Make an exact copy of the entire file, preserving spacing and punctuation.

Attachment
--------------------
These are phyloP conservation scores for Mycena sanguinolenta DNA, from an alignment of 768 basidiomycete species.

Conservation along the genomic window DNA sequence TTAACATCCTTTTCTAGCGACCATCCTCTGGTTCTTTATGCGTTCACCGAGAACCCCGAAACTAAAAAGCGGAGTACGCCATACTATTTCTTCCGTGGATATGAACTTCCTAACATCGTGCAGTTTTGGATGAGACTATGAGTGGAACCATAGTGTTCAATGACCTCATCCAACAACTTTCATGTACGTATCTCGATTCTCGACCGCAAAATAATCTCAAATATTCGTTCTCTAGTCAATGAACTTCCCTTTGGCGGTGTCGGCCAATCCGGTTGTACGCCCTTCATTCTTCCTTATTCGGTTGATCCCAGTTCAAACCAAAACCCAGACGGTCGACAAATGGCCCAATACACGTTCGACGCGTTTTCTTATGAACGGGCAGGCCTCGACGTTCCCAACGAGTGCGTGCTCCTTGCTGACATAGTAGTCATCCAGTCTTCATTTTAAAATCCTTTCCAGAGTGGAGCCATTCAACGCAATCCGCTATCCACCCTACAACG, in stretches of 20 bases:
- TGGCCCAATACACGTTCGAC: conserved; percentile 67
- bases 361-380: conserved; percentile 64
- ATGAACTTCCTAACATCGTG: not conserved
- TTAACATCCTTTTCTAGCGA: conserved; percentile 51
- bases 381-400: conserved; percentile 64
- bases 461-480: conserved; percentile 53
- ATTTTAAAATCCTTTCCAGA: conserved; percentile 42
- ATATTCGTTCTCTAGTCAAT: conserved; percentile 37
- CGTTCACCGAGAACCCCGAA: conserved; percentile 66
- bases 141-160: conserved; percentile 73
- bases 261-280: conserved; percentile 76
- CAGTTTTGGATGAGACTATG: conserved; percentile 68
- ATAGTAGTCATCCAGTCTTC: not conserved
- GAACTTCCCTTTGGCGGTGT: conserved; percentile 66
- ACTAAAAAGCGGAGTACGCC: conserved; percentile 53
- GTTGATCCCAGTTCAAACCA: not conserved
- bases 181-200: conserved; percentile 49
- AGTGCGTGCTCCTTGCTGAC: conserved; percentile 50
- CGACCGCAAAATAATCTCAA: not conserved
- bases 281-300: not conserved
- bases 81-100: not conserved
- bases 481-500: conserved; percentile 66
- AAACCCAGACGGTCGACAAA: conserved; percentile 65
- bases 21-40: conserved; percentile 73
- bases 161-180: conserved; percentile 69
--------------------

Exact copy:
These are phyloP conservation scores for Mycena sanguinolenta DNA, from an alignment of 768 basidiomycete species.

Conservation along the genomic window DNA sequence TTAACATCCTTTTCTAGCGACCATCCTCTGGTTCTTTATGCGTTCACCGAGAACCCCGAAACTAAAAAGCGGAGTACGCCATACTATTTCTTCCGTGGATATGAACTTCCTAACATCGTGCAGTTTTGGATGAGACTATGAGTGGAACCATAGTGTTCAATGACCTCATCCAACAACTTTCATGTACGTATCTCGATTCTCGACCGCAAAATAATCTCAAATATTCGTTCTCTAGTCAATGAACTTCCCTTTGGCGGTGTCGGCCAATCCGGTTGTACGCCCTTCATTCTTCCTTATTCGGTTGATCCCAGTTCAAACCAAAACCCAGACGGTCGACAAATGGCCCAATACACGTTCGACGCGTTTTCTTATGAACGGGCAGGCCTCGACGTTCCCAACGAGTGCGTGCTCCTTGCTGACATAGTAGTCATCCAGTCTTCATTTTAAAATCCTTTCCAGAGTGGAGCCATTCAACGCAATCCGCTATCCACCCTACAACG, in stretches of 20 bases:
- TGGCCCAATACACGTTCGAC: conserved; percentile 67
- bases 361-380: conserved; percentile 64
- ATGAACTTCCTAACATCGTG: not conserved
- TTAACATCCTTTTCTAGCGA: conserved; percentile 51
- bases 381-400: conserved; percentile 64
- bases 461-480: conserved; percentile 53
- ATTTTAAAATCCTTTCCAGA: conserved; percentile 42
- ATATTCGTTCTCTAGTCAAT: conserved; percentile 37
- CGTTCACCGAGAACCCCGAA: conserved; percentile 66
- bases 141-160: conserved; percentile 73
- bases 261-280: conserved; percentile 76
- CAGTTTTGGATGAGACTATG: conserved; percentile 68
- ATAGTAGTCATCCAGTCTTC: not conserved
- GAACTTCCCTTTGGCGGTGT: conserved; percentile 66
- ACTAAAAAGCGGAGTACGCC: conserved; percentile 53
- GTTGATCCCAGTTCAAACCA: not conserved
- bases 181-200: conserved; percentile 49
- AGTGCGTGCTCCTTGCTGAC: conserved; percentile 50
- CGACCGCAAAATAATCTCAA: not conserved
- bases 281-300: not conserved
- bases 81-100: not conserved
- bases 481-500: conserved; percentile 66
- AAACCCAGACGGTCGACAAA: conserved; percentile 65
- bases 21-40: conserved; percentile 73
- bases 161-180: conserved; percentile 69